Leo Strauss: An Intellectual Biography

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Yale University Press, 2007 - Biography & Autobiography - 259 pages
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Since political theorist Leo Strauss’s death in 1973, American interpreters have heatedly debated his intellectual legacy. Daniel Tanguay recovers Strauss from the atmosphere of partisan debate that has dominated American journalistic, political, and academic discussions of his work. Tanguay offers in crystal-clear prose the first assessment of the whole of Strauss’s thought, a daunting task owing to the vastness and scope of Strauss’s writings. This comprehensive overview of Strauss’s thought is indispensable for anyone seeking to understand his philosophy and legacy.

Tanguay gives special attention to Strauss’s little-known formative years, 1920-1938, during which the philosopher elaborated the theme of his research, what he termed the “theological-political problem.” Tanguay shows the connection of this theme to other major elements in Strauss’s thought, such as the Quarrel between the Ancients and Moderns, the return to classical natural right, the art of esoteric writing, and his critique of modernity. In so doing, the author approaches what is at the heart of Strauss’s work: God and politics. Rescuing Strauss from polemics and ill-defined generalizations about his ideas, Tanguay provides instead an important and timely analysis of a major philosophical thinker of the twentieth century.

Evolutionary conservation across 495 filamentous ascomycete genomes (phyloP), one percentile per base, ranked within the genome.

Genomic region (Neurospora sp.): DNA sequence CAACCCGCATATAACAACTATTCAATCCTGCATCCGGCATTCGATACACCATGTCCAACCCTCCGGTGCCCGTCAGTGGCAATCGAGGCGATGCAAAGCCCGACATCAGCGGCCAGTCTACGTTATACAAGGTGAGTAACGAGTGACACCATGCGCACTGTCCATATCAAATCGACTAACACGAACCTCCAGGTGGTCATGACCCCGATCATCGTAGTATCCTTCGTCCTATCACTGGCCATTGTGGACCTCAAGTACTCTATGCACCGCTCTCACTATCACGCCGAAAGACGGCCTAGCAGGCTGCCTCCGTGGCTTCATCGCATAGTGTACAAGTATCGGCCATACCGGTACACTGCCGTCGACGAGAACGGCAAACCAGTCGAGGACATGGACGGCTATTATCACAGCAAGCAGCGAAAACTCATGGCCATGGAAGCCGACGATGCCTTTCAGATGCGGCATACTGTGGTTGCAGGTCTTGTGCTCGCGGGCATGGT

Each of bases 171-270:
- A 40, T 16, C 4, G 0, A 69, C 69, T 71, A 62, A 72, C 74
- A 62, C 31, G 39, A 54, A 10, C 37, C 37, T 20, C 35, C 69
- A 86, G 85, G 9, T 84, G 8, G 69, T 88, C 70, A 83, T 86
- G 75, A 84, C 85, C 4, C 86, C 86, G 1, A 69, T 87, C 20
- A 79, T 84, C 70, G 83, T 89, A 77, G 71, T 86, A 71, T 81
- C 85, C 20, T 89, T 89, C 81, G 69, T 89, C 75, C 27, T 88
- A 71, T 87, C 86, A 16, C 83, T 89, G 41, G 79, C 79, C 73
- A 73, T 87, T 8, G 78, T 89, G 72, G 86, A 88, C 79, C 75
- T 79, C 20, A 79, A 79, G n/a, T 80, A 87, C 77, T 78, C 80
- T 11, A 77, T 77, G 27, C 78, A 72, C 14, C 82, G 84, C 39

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Contents

Introduction
1
1 Zionism Orthodoxy and Spinozas Critique of Religion
10
2 Prophet and Philosopher
49
3 The TheologicoPolitical Problem in Relation to Ancient and Modern Natural Right
99
4 The Conflict Between Jerusalem and Athens
144
Conclusion
193
Notes
217
Selected Works
237
Index
239
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About the author (2007)

Daniel Tanguay is associate professor of philosophy and adjunct professor of political science, University of Ottawa. He lives in Ottawa. Christopher Nadon is associate professor of government at Claremont McKenna College.

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